The second main argument of this amicus brief contends “moral and religious views voiced in support of DOMA do not detract from its validity.” Congress identified “defending traditional notions of morality” as one of the four “governmental interests” for the enactment of DOMA. The brief argues that Congress recognized that the issue of marriage has moral or religious aspects for many Americans and that cannot be divorced from the practicalities. Lawmakers have the right to protect this valued moral norm, and when they do so, it should not be labeled as invalid just because it happens to coincide with the tenets of some - - -or all - - - religions. To declare DOMA void merely because it adheres to traditional moral and religious belief would fly in the face of this Court’s ruling that the Constitution does not allow the government to treat religion and those who practice or teach it as being subversive to American ideals and therefore subject them to unique disabilities. “By scrutinizing a law reflecting, in part, religious values more severely than others, courts would effectively target such beliefs or religious support for unusual burdens or penalties.”
Interestingly, the brief ultimately argues that to subject DOMA to heightened scrutiny simply because of its “affiliation with traditional morality would raise First Amendment concerns.”
Contribution of the Brief:
This amicus brief supports the position of BLAG that DOMA is unconstitutional. But although BLAG agrees that traditional marriage coincides with religious sections of the citizenry, it does not emphasize the moral aspect of DOMA in its brief.
The Government brief does not agree with the assertion that what is at issue is a cultural debate. The Government clearly argues in its brief that DOMA is based on discrimination and it affects the distribution of benefits to a sub-section of society. The Government also disagrees with the Amicus brief’s most basic contention: Homosexuals are not a discrete and insular minority deserving of heightened scrutiny.
The argument that the First Amendment is relevant is unique; it is not shared by BLAG or the Government.
[posted and edited by RR]
March 20, 2013 in Current Affairs, Equal Protection, Family, Fifth Amendment, First Amendment, Free Exercise Clause, Fundamental Rights, Gender, Sexual Orientation, Supreme Court (US) | Permalink | Comments (0) | TrackBack
March 14, 2013
Daily Read: Emily Bazelon on the Soda Ban Opinion
The opinion of a New York judge holding unconstitutional the NYC Department of Health regulation regarding soda sizes - - - popularly known as Mayor Bloomberg's soda ban - - - might be viewed as a triumph of conservative principles deployed to prevent government overreaching.
But over at Slate, Emily Bazelon provides a contrary view. Indeed, she writes that
Judge Tingling paid lip service to the principle that courts must defer to elected bodies, which include executive agencies, but really, he is just substituting his judgment for theirs.
She has a good analysis of the opinion, both the separation of powers issue and the "arbitrary and capricious" conclusion, but also situates the opinion within larger notions of "conservative judicial activism."
Worth a read, especially for those outside NYC who want more depth than the surfeit of news stories are providing.
March 07, 2013
"Racial Entitlement": Professor Scalia, then and now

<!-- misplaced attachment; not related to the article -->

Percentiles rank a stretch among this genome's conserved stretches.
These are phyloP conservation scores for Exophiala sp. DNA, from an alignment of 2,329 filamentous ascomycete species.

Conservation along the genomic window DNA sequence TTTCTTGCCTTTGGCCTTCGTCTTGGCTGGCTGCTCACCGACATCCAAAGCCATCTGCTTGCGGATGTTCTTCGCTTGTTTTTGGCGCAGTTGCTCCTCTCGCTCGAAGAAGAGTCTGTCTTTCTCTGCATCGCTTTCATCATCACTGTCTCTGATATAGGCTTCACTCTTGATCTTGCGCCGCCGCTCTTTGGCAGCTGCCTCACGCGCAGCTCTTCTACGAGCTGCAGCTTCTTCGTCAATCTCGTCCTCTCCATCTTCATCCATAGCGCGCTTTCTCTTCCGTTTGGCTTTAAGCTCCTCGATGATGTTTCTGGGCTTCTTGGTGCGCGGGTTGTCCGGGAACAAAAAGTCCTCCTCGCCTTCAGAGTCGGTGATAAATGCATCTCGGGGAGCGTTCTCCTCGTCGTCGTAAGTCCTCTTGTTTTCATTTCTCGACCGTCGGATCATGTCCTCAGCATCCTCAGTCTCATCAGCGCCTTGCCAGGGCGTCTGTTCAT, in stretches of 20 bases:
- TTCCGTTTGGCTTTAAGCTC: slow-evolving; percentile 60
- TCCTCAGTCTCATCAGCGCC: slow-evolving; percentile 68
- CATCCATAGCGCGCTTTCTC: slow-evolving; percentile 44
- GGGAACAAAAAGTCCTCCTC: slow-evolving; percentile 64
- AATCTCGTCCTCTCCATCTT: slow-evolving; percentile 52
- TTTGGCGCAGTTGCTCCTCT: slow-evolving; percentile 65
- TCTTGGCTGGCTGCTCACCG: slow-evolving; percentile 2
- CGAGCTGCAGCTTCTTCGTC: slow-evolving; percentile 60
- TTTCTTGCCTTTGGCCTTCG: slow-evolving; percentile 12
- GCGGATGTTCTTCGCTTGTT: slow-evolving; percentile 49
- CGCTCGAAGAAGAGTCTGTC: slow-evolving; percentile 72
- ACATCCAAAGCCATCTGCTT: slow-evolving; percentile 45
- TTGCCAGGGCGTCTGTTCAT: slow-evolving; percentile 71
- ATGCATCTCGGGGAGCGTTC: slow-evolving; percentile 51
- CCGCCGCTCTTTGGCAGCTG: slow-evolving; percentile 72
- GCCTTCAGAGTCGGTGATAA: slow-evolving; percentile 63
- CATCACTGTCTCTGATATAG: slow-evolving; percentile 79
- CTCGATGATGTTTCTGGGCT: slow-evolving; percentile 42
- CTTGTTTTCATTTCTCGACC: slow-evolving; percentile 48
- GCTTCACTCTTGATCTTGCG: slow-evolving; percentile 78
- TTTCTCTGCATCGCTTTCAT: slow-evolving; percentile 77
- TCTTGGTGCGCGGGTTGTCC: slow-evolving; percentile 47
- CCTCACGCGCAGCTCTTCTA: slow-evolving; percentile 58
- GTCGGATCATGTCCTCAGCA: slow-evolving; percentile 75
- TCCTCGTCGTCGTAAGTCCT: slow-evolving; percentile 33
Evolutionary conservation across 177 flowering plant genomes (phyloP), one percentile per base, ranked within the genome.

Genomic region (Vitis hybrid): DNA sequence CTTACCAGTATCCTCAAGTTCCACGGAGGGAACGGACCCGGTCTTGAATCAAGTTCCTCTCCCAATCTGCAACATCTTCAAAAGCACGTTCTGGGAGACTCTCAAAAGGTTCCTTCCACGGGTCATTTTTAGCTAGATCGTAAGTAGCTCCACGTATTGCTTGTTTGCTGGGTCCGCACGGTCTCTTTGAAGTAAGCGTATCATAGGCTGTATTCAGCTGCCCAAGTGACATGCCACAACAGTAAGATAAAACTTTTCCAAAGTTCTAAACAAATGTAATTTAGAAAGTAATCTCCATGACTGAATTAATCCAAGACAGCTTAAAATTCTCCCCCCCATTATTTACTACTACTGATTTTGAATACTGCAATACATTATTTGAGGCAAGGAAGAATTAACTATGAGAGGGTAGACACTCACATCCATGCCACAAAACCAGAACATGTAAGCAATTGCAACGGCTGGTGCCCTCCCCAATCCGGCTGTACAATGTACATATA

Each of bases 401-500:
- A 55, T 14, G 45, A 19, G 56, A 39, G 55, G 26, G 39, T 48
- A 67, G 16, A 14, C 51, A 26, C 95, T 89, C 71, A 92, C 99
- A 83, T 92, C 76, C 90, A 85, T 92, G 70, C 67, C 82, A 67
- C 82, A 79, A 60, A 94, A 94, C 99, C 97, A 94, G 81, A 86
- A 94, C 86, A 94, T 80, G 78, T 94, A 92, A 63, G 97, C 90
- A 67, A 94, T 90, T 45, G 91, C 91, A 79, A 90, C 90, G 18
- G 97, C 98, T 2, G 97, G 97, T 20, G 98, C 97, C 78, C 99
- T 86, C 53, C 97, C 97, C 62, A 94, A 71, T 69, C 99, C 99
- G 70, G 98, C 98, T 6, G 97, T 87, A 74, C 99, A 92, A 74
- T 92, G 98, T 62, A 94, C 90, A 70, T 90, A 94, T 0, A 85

Justice Antonin Scalia's remark during the oral arguments in Shelby County v. Holder last week characterizing the preclearance provision of the Voting Rights Act as a "racial entitlement" has garnered much attention, including "gasps" in the Supreme Court chambers itself.
Of course, the ability of Scalia's comments to provoke is not new: his statements in last year's oral arguments in Arizona v. United States regarding the constitutionality of SB1070 drew particular attention.
In the Shelby argument, Scalia described the Voting Rights Act provision and its reenactments as
a phenomenon that is called perpetuation of racial entitlement. It's been written about. Whenever a society adopts racial entitlements, it is very difficult to get out of them through the normal political processes.
To what writings does Justice Scalia refer? ConLawProf Chad Flanders, in a news commentary that is itself garnering attention, suggests that Justice Scalia might be referencing Professor Scalia's own writings. Flanders points to Scalia's article, The Disease as Cure: “In Order to Get Beyond Racism, We Must First Take Account of Race,” 1979 Wash. U. L. Rev. 147, available here.
Scalia's writing is not an article but rather published as a "Commentary" and obviously taken from his remarks on a panel at a Symposium entitled "The Quest for Equality." Scalia describes himself as the "anti-hero" of the panel: the other commentator was Herma Hill Kay and the main paper was by Harry T. Edwards. (Ruth Bader Ginsburg delivered the main paper on the next panel.) His subtitle is derived from Justice Blackmun's dissenting and concurring opinion in Regents of University of California v. Bakke, 438 U.S. 265, 407 (1978).
Scalia indeed does use the term "racial entitlement" in his remarks:
The affirmative action system now in place will produce the latter result because it is based upon concepts of racial indebtedness and racial entitlement rather than individual worth and individual need; that is to say, because it is racist.
But of course, his rejection of "racial indebtedness" was clear in his 1995 concurring opinion in Adarand Constructors, Inc. v. Pena, 515 U.S. 200, in which the Court held an affirmative action policy unconstitutional. Scalia wrote then:
[image: caricature of Antonin Scalia by DonkeyHotey via]
March 04, 2013
Daily Read: Toobin on Justice Ginsberg in New Yorker
Jeffrey Toobin's profile of Justice Ginsburg, entitled The Heavyweight, is behind a paywall at The New Yorker, but news outlets are already reporting some material, including Justice Ginsburg's plan not to retire this year (or next).
Toobin characterizes Ginsburg as "reserved, noting that there "is some irony in Ginsburg’s reputation for reserve, because she is, by far, the current Court’s most accomplished litigator. Before Chief Justice John G. Roberts, Jr., became a judge, he argued more cases than Ginsburg did before the Justices, but most of them were disputes of modest significance."
Worth a read - - - especially for those who like celebrity legal profiles.